postdinner alcoholic drinks, gratuities, on-board Wi-Fi and tours in some ports are included. In addition to Alaska and the Pacific Northwest, Connecticut-based American Cruise Lines operates small ships along the coastal and inland waterways of New England and the Southeast, including a new sister ship to the American Constellation that debuted on the East Coast in April. It also operates several riverboats on the Pacific Northwest’s Columbia and Snake rivers and on the Mississippi River system.


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USA TODAY SPECIAL EDITION CALIFORNIA | SAN FRANCISCO

Great Bay Stay

Things to know before you go to San Francisco

S

By Jennifer McClellan OME VACATION LOCALES ARE for rest and relaxation, but San

Francisco — with its history, art, theater, culture and world-class cuisine — is for travelers looking for a big-city experience. However, that means instead of serene solitude, you’re more likely to encounter clamorous crowds. So, before you go, consider:

ADVANCE TICKETS, RESERVATIONS The San Francisco Travel Association expects more than 26 million visitors to embark on the city this year. Buy attraction tickets and make restaurant reservations in advance.

DON’T RENT A CAR Use a rideshare app such as Uber or Lyft, which both service San Francisco International Airport. Letting someone else drive will save you the headache of finding parking in the city.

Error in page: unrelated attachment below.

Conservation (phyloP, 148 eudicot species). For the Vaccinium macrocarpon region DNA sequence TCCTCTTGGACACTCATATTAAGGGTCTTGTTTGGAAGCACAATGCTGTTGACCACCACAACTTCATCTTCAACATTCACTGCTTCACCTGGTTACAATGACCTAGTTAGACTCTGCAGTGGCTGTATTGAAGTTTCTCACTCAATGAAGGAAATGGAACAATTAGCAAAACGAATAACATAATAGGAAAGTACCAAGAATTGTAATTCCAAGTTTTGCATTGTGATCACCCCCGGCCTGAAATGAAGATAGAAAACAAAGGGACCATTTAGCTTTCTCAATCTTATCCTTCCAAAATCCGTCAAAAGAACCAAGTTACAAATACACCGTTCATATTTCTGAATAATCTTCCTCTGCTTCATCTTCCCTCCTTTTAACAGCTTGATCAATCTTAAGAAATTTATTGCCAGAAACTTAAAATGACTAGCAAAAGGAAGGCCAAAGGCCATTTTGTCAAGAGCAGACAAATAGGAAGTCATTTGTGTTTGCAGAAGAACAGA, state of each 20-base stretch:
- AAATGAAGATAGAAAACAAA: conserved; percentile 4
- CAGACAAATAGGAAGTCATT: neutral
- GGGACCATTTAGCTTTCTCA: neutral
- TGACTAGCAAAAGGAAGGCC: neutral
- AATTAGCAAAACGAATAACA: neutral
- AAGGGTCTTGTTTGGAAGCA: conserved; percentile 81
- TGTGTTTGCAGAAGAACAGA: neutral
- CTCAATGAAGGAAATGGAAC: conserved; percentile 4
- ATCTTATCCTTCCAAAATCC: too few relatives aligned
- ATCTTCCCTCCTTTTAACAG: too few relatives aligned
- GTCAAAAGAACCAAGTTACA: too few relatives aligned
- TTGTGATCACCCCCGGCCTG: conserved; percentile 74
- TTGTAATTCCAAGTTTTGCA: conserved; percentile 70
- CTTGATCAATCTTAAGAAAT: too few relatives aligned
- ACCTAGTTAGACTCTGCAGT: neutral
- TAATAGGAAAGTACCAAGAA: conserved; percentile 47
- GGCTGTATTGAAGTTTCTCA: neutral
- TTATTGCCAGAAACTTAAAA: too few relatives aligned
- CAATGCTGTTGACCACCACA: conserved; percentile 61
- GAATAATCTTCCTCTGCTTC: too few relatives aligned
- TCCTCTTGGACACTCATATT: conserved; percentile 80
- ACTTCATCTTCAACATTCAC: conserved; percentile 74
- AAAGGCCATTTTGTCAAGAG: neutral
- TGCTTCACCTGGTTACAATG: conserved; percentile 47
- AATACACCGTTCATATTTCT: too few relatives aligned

IF YOU DO RENT A CAR

San Francisco Museum of Modern Art GETTY IMAGES

Parking in the city isn’t cheap. You’ll pay per day to park at your hotel. Then you’ll pay for space in a lot or at a meter most places you visit. Meters range from 25 cents to $6.50 an hour, depending on the time of day. Pricing at lots and garages varies widely. Spaces fill up quickly, but websites such as

Parkwhiz and Parkme allow you to search for parking near a location. The sites display cost per hour, and you can book online.

KNOW YOUR NEIGHBORHOODS Booking a hotel near Union Square, Nob Hill, Financial District or Fisherman’s Wharf will keep you centrally located to many of the most popular and well-maintained tourist attractions.

PACK COMFY SHOES Flats or sneakers are best because you will be walking a lot. Also, carry a water bottle. It can be difficult to find bottled water while you’re out exploring the city. And, when you do find it, expect to pay $3 or more.

MEMBERSHIP PERKS Some museums and attractions have reciprocal partnerships with Phoenix-area institutions that could save you some cash. For example, if you have a Phoenix Zoo

membership, you get discounted admission at the San Francisco Zoo and the Aquarium of the Bay at Pier 39. Bring your current membership card to qualify for discounts.